Mr. MEYERS: Yeah. That was always the idea was that she would say no. We were doing - we do a "Weekend Update" joke read on Friday night, and it was around ten o'clock at night, and for some reason, Amy started free styling - free-style rapping as if she was Sarah Palin, and we sort of instantly - we were like, we should write it hardcore rap, and the joke should be that she won't do it and then you'll do it. We, at that time, did not think it would ever be on television. But Lorne had asked us to come up with something to use her - to use Sarah Palin on "Weekend Update," and we were having a hard time trying to come up with what we would do. So we came up with that idea, and then Amy wrote that Friday night, and I'm going to say, it's one of the greatest performance moments in the history of "Saturday Night Live."

GROSS: One of the things that's really funny about it - I mean, it's like you're sitting next to the real Governor Palin...

Mr. MEYERS: Yes.

GROSS: As this really funny rap about her is being done by Amy Poehler. And as Amy Poehler is rapping, there's like a moose that comes out and gets shot down gangster-style...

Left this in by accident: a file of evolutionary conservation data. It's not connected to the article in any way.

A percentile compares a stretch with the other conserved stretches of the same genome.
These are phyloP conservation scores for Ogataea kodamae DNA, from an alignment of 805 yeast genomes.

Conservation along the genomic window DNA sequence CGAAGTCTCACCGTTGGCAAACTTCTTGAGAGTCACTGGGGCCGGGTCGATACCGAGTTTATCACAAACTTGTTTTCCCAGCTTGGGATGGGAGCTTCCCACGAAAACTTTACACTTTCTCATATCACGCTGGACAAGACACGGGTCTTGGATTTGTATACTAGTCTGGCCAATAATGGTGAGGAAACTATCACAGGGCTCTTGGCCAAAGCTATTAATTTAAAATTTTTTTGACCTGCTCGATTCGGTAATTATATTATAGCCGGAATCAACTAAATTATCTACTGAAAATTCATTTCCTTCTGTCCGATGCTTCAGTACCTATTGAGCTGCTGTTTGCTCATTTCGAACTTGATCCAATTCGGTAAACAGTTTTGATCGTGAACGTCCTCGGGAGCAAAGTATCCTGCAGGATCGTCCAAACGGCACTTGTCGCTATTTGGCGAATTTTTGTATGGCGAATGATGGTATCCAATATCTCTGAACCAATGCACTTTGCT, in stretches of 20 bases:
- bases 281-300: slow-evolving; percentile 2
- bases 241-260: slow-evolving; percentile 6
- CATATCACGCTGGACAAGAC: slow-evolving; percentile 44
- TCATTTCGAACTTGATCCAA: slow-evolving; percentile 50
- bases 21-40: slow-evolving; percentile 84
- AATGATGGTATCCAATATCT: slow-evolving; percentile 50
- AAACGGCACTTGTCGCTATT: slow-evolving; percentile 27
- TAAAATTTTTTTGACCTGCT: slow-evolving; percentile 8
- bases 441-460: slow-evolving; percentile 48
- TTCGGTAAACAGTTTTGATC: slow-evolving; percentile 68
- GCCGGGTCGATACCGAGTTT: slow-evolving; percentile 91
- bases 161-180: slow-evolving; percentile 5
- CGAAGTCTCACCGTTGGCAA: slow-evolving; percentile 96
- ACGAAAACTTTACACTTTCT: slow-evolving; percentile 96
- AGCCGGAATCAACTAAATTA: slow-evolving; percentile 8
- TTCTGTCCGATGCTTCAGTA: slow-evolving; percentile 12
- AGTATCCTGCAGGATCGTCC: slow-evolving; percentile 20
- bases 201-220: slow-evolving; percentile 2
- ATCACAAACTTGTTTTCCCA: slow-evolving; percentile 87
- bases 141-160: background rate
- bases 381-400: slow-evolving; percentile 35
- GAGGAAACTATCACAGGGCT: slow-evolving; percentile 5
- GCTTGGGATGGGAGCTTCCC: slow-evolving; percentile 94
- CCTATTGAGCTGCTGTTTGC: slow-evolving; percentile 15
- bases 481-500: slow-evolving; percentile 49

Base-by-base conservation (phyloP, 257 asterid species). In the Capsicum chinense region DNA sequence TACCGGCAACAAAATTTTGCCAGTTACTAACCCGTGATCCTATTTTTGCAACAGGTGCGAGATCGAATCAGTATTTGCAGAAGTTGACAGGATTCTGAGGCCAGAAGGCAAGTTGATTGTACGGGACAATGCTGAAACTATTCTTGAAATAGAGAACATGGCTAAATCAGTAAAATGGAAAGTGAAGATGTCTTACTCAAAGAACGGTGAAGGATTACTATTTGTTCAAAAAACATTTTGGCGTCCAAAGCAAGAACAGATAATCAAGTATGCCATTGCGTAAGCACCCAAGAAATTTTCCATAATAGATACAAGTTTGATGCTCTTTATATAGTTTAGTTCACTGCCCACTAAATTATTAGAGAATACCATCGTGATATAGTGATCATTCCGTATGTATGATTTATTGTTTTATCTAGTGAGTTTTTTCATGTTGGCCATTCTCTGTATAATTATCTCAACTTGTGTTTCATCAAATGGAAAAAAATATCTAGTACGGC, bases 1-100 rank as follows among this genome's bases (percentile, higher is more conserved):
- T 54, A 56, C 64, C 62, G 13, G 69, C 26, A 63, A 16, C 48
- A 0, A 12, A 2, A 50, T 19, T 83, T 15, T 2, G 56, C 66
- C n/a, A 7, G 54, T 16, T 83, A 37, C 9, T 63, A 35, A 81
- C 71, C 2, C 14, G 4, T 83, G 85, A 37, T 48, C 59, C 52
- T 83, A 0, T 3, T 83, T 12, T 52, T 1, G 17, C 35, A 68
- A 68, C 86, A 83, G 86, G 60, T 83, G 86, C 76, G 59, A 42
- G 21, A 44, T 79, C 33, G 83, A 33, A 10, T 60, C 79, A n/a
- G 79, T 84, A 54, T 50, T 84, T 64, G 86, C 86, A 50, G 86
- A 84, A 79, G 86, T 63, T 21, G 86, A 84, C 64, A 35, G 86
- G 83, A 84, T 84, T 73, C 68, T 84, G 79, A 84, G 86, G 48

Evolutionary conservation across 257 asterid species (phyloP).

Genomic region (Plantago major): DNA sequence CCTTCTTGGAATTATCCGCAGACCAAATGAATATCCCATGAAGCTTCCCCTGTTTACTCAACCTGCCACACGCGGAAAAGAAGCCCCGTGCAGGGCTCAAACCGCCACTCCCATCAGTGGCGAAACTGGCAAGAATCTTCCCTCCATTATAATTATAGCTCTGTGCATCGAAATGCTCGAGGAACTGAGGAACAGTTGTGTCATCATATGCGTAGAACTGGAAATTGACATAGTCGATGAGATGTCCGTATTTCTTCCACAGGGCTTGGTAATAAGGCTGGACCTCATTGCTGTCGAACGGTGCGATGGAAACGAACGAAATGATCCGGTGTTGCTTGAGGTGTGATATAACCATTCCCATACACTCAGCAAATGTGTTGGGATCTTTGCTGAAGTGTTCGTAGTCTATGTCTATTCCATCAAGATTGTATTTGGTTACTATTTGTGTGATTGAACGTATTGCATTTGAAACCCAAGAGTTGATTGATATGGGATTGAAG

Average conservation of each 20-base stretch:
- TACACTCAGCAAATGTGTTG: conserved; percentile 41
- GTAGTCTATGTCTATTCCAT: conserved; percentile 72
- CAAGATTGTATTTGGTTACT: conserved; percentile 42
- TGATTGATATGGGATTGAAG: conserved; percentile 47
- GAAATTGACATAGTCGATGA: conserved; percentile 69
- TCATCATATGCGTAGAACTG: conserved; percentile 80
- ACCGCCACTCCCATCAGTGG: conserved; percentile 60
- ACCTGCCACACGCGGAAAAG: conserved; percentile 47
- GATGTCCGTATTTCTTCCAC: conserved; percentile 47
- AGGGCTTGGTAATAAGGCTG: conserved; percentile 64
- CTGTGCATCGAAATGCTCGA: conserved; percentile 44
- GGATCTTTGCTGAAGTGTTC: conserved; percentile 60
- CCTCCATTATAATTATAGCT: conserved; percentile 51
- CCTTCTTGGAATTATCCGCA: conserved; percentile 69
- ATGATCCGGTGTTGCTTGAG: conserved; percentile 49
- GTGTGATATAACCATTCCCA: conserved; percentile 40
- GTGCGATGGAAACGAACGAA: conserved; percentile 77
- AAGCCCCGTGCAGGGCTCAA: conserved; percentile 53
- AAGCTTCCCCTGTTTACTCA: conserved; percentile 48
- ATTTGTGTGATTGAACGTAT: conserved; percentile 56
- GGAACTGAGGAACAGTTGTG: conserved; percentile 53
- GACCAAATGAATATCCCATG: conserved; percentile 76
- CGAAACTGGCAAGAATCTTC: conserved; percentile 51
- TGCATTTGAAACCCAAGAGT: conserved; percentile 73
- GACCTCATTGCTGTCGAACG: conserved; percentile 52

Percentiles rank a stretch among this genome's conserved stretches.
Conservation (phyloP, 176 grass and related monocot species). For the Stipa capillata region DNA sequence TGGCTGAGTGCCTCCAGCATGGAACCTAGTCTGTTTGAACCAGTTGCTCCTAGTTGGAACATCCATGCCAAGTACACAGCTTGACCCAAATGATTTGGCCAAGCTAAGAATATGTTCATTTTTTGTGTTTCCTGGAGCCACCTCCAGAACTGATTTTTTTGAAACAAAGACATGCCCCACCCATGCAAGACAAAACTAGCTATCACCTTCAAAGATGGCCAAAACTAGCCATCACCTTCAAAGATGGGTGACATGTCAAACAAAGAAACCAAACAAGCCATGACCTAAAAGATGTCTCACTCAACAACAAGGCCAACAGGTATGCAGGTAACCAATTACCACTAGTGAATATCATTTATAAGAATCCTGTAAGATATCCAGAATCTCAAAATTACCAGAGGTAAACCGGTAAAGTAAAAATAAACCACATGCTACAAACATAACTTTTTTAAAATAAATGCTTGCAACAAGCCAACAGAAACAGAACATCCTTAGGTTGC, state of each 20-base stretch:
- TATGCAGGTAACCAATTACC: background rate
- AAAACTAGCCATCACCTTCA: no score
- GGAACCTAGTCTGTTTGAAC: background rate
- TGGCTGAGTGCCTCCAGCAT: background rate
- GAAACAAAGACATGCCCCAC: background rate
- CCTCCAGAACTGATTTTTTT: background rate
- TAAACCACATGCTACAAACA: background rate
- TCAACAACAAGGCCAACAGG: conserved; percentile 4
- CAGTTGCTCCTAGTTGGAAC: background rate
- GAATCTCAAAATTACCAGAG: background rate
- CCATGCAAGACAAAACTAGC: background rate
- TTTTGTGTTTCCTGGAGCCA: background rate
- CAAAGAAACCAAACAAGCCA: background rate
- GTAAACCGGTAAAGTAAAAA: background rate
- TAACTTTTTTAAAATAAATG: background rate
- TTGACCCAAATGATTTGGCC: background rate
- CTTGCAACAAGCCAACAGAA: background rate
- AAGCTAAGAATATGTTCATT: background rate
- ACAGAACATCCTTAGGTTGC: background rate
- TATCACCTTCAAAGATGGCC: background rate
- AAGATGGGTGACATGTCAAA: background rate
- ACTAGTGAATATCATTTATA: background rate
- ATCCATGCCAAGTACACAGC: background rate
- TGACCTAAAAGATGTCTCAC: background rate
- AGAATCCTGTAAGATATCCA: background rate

Mr. MEYERS: Yes.

GROSS: And you know, her backup rappers are two, like, Eskimos in, like, Eskimo garb. You know, Todd Palin - you know, persona Todd Palin comes out and starts rapping too. And it's just like really funny, and I mean, the joke is, in part, on Sarah Palin, and she's sitting next to you. How awkward was that?

Mr. MEYERS: It was more surreal than awkward, I have to say. Like the whole - again, especially since we started writing it on Friday night, you know, so the first time it was on its feet was Saturday afternoon. You know, every time we did it, Sarah Palin was with us. And again, she never seemed to have any doubt about it and thought it was all in good fun. And it was in good fun, you know. I mean, it was a heightened reality of things that are true about her. And also, we sort of sold it to her as the joke here is that you have really good judgment because this would be a bad thing for you to do. The initial version had a few lines that we had to take out because there were a little too hardcore. Each one of them, I would say, they were absolutely right to ask us to take out.

GROSS: Can you give us an example?

Mr. MEYERS: I'm trying to think. I probably shouldn't. Yeah, I can - I mean, well, like - I think there was a line when I'm in Alaska - it's drill, baby, drill - that might have had a more sexual connotation in an earlier version.